COVID-19

When businesses aren’t making money, local governments aren’t making money.

Kristin Schwab Apr 14, 2020
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In some places in Ohio, income tax makes up almost 75% of the revenue. Above, a closed bar in Columbus, Ohio, on March 15. Matthew Hatcher/Getty Images
COVID-19

When businesses aren’t making money, local governments aren’t making money.

Kristin Schwab Apr 14, 2020
In some places in Ohio, income tax makes up almost 75% of the revenue. Above, a closed bar in Columbus, Ohio, on March 15. Matthew Hatcher/Getty Images
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With much of the economy shut down, it’s hard for companies and people to make money. Local governments need companies and people to make money of its own, through taxes.

For Russell Easley, who owns New Orleans Airboat Tours, spring is moneymaking season. His team usually takes more than 200 visitors out to the swamps every day.

“We go out there and we check out the alligators. There’s a lot of shorebirds. There’s racoons, bald eagles,” Easley said.

But with COVID-19, no one is coming to see the animals anymore. Easley had to close down and lay off 25 people. That means no money for his business, no money for his employees and no money for Louisiana, which relies on taxes from tourism.

“The economy overall has been shook,” said Christiana McFarland, research director at the National League of Cities and co-author of a Brookings Institution report on cities and the fiscal impact of COVID-19. “The economy is what drives local revenues, and this is putting a lot of stress on their budgets.”

Those budgets rely on sales, property and income taxes. The governments that get the bulk of their money from one tax stream could have a harder time recovering. In some places in Ohio, income tax makes up almost 75% of the revenue, according to the Brookings report. In Oklahoma City, sales tax makes up almost 60%.

“They’re going to have that revenue stream dry up overnight,” said Michael Pagano, director of the Government Finance Research Center at the University of Illinois, Chicago, and co-author of the Brookings report. He said for local governments, a big loss in tax revenue means reevaluating budgets.

“This requires that local governments identify what they consider to be their core services,” Pagano said. He added that infrastructure projects like railways, roads and dams could see budget cuts as well as parks and recreation. And other city services, like garbage pickup, could be reduced.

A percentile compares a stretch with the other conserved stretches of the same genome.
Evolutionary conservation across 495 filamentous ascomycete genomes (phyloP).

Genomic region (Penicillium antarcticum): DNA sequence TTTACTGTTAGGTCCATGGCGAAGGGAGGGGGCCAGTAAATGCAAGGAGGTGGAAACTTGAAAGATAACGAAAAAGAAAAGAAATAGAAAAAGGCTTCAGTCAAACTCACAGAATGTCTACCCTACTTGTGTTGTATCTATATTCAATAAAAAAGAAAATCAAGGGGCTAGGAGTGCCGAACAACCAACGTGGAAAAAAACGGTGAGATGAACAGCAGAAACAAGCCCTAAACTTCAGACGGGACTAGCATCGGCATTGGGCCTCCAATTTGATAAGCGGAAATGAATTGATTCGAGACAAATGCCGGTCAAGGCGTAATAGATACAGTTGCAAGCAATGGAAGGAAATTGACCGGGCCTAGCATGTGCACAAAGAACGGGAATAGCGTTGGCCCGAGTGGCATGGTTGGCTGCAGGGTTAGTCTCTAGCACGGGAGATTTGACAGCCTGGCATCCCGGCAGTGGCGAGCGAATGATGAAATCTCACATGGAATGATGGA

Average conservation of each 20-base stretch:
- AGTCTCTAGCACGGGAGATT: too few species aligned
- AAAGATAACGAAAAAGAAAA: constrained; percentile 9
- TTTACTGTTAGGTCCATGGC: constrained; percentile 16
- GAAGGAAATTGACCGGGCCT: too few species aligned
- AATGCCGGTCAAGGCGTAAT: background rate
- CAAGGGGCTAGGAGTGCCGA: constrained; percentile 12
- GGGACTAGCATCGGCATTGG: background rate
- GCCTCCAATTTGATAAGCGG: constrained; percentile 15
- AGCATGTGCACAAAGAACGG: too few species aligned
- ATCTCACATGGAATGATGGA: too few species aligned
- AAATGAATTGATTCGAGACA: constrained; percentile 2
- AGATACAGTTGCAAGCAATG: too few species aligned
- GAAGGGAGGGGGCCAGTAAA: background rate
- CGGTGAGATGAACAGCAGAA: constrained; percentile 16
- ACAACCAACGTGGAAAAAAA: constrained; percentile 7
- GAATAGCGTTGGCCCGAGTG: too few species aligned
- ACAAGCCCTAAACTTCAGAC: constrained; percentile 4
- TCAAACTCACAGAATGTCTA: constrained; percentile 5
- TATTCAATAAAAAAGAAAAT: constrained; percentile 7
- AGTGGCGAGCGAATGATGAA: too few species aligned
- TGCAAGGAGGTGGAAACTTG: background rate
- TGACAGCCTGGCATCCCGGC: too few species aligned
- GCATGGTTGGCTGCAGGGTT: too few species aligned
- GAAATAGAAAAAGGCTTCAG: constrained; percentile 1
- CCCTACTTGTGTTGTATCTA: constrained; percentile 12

Even so, some budget areas could get a boost after COVID-19 — like public health and safety.

COVID-19 Economy FAQs

How are Americans feeling about their finances?

Nearly half of all Americans would have trouble paying for an unexpected $250 bill and a third of Americans have less income than before the pandemic, according to the latest results of our Marketplace-Edison Poll. Also, 6 in 10 Americans think that race has at least some impact on an individual’s long-term financial situation, but Black respondents are much more likely to think that race has a big impact on a person’s long-term financial situation than white or Hispanic/Latinx respondents.

Find the rest of the poll results here, which cover how Americans have been faring financially about six months into the pandemic, race and equity within the workplace and some of the key issues Trump and Biden supporters are concerned about.

Are people still waiting for unemployment payments?

Yes. There is no way to know exactly how many people have been waiting for months and are still not getting unemployment, because states do not have a good system in place for tracking that kind of data, according to Andrew Stettner of The Century Foundation. But by his own calculations, only about 60% of people who have applied for benefits are currently receiving them. That means there are millions still waiting. Read more here on what they are doing about it.

What’s going to happen to retailers, especially with the holiday shopping season approaching?

A report out Tuesday from the accounting consultancy BDO USA said 29 big retailers filed for bankruptcy protection through August. And if bankruptcies continue at that pace, the number could rival the bankruptcies of 2010, after the Great Recession. For retailers, the last three months of this year will be even more critical than usual for their survival as they look for some hope around the holidays.

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